“Cosmic Slop” is a record that sometimes makes me want to dance and sing along or at other times, get all moody and depressed. As I said, Funkadelic isn’t the kind of band you can pigeon-hole. They also weren’t the type to let the listener off the hook. Elsewhere on the same album they revisit the prostitution theme not once but twice. “No Compute” opens with the prettiest of melodies before turning into a chugging road-song kind of thing over which George Clinton awakes “from a wet dream in which [he] was wetless.” Finding himself alone, Clinton “slid into [his] copping haberdashery” (you have to love P-Funk’s 70s-era ‘educated hustler’ street lingo) and hit the streets looking for some companionship. He winds up spending the night with a bewigged streetwalker who may or may not have been a professional and may or not have been a woman. The moral of the story (if there is a moral and I’m not completely convinced that there is one): “Strange what a man will go for when the hornies set in.” Funny, but nasty.
The second-to-last song on the album is “Trash A-Go-Go.” Clinton and vocalist Calvin Simon (I think) team up to deliver a junkie pimp’s courtroom defense. Accused of (among other things) “making her sell head for money,” Simon replies, “When getting over his high above your head and getting high can get you dead, what are you supposed to do?” That’s not much of a defense for pimping. The judge and jury react accordingly; the verdict is “10 to 20.”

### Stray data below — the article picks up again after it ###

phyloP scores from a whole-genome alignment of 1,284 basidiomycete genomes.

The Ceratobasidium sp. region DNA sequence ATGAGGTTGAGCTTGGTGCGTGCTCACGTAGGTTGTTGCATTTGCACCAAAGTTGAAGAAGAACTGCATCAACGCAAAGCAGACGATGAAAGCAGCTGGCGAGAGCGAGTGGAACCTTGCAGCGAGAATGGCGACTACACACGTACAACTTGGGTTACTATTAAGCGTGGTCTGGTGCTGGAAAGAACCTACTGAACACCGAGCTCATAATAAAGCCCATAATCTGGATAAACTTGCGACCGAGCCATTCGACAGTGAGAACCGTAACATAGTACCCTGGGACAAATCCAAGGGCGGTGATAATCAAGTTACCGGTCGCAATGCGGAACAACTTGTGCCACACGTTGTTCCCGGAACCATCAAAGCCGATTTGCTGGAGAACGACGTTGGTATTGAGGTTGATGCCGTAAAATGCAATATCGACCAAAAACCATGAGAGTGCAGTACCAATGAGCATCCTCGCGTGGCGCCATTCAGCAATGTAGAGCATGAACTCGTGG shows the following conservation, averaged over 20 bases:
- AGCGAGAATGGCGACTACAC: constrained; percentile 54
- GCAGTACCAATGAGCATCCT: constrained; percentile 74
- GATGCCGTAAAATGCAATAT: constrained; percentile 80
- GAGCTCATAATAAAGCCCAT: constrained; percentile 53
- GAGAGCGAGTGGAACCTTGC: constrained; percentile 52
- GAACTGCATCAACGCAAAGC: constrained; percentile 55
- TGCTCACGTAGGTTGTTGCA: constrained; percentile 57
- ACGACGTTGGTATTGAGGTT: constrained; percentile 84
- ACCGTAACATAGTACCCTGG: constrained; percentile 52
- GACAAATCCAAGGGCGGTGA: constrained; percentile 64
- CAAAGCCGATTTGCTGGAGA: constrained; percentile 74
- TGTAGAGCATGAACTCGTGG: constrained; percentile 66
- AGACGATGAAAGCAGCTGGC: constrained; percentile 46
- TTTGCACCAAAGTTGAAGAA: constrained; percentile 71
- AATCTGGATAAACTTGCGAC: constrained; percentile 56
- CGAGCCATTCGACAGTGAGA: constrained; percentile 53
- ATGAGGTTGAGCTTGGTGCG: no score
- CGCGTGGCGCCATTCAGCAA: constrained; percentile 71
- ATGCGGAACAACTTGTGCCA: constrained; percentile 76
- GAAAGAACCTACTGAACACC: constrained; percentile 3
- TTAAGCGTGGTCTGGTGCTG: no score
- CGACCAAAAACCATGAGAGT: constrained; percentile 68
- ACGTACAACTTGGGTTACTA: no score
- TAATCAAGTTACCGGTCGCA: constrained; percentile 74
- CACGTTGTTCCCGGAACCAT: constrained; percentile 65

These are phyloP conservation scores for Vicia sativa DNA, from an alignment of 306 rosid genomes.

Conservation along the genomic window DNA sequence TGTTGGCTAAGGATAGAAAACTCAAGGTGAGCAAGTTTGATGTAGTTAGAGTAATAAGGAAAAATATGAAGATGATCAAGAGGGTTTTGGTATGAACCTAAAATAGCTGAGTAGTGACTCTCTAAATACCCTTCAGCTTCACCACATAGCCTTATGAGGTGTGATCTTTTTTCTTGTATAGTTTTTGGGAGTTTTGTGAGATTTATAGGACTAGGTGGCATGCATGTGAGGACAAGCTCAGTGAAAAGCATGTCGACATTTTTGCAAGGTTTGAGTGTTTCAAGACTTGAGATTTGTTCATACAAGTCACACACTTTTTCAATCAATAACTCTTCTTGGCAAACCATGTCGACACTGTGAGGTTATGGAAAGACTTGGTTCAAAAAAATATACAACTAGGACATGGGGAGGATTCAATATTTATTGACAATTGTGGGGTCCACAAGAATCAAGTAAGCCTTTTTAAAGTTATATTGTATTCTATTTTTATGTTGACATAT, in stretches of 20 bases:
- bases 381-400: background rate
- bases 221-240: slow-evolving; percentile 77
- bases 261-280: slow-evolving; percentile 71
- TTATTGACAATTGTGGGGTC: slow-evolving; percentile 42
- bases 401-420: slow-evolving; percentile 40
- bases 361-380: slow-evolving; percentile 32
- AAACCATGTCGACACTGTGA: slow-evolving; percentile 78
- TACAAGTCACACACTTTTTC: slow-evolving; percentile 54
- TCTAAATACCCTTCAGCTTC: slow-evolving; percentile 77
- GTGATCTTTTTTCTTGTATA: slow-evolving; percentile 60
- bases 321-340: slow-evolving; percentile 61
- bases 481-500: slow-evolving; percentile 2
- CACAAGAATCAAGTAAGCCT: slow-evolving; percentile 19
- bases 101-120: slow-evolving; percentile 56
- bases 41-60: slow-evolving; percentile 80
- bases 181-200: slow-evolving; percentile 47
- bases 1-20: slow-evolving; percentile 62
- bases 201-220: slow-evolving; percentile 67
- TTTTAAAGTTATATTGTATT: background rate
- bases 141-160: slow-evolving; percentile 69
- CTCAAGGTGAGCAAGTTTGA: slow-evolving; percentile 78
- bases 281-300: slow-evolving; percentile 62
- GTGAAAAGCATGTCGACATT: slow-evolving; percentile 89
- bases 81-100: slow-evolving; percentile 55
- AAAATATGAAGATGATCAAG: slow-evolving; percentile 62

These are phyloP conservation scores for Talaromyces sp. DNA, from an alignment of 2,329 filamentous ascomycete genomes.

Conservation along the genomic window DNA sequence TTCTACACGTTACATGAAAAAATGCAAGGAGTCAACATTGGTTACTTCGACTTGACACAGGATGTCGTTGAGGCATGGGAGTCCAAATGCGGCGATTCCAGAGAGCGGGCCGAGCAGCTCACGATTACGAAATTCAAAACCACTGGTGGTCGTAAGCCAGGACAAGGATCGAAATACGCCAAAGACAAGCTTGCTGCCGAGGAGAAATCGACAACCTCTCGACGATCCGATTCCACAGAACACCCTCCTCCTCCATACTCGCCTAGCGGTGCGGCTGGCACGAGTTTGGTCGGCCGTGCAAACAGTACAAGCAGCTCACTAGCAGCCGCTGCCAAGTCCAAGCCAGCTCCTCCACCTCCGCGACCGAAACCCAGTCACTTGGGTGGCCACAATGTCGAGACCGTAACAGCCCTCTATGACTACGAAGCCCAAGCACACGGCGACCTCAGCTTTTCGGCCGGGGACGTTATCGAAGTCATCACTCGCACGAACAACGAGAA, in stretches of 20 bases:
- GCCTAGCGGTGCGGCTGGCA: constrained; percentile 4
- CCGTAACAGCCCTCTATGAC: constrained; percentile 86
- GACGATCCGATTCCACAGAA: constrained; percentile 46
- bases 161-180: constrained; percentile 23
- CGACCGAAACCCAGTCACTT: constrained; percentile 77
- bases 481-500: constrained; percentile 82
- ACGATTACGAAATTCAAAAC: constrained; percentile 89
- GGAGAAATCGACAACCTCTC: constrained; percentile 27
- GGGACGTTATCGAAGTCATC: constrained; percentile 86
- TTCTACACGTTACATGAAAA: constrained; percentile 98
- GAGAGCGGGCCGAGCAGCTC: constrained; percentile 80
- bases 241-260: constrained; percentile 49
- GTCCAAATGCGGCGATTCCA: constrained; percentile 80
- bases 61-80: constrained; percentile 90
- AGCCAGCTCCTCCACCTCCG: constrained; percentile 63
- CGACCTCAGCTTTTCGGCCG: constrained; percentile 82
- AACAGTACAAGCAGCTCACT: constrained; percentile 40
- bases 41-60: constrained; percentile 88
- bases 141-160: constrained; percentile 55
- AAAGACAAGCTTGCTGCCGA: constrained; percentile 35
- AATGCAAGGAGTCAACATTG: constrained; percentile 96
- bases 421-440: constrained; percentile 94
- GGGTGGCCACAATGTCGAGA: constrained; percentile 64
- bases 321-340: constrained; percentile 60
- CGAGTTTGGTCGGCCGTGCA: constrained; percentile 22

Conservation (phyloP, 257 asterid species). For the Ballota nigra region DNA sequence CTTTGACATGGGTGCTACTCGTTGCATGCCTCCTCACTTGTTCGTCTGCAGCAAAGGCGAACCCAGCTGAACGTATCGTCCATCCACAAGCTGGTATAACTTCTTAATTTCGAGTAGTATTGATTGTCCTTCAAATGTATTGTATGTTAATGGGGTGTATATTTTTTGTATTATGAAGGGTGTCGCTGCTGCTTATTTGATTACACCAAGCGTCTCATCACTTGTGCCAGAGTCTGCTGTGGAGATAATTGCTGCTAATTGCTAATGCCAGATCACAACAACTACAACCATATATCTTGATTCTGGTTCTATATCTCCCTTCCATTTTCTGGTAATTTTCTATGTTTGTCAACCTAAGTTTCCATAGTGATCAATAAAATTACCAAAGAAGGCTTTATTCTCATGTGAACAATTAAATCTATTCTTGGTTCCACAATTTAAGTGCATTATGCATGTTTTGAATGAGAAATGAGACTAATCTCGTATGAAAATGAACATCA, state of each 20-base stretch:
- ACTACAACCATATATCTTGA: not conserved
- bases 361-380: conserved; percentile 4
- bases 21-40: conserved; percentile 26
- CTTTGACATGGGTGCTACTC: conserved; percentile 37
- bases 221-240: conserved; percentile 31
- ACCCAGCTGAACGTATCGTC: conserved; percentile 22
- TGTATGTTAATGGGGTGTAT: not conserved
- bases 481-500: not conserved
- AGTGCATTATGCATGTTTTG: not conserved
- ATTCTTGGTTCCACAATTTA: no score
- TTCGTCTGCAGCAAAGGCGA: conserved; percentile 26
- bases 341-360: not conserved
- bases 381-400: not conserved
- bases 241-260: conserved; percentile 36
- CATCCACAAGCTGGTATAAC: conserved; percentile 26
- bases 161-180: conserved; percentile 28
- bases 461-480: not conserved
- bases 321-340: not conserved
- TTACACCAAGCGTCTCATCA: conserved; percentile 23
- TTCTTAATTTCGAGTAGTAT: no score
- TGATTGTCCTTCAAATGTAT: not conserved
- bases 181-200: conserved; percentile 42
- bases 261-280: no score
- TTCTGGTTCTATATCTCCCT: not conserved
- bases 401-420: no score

The balance of the album is given over to humorous songs that harken back to Funkadelic’s roots as a doo-wop group. The band somehow manages to lampoon the lyrical tendencies and musical structure of typical R&B songs while actually performing darn good versions of the same kind of music they’re making fun of. For “You Can’t Miss What You Can’t Measure” Clinton and Co. came up with a Motown-worthy vocal hook but match it with absurd lyrics about a lonely guy who calls a plumber to repair his leaky sink only to find that the source of the water is his own tears. “This Broken Heart” is almost a conventional soul ballad but during the mid-song rap Calvin Simon informs his young lady, “I’m hip to all that Gemini material laying around. And I ain’t no Gemini.” Garry Shider and his flawless falsetto return for “Can’t Stand The Strain,” another nearly-conventional R&B tune in which an old man begs his young lover to stay with him less he go insane or drop dead from a heart attack.
Cosmic Slop may not be as well known as other P-Funk albums like Maggot Brain, Standing On The Verge Of Getting It On or One Nation Under A Groove, but in my opinion, it’s just as good as any of the others. If you like your R&B spiked with liberal amount of both rock and wit, check it out.
—Mtume ya Salaam
All I got to say is:
—Kalamu ya Salaam
This entry was posted on Saturday, October 13th, 2007 at 11:45 pm and is filed under Classic. You can follow any responses to this entry through the RSS 2.0 feed. You can leave a response, or trackback from your own site.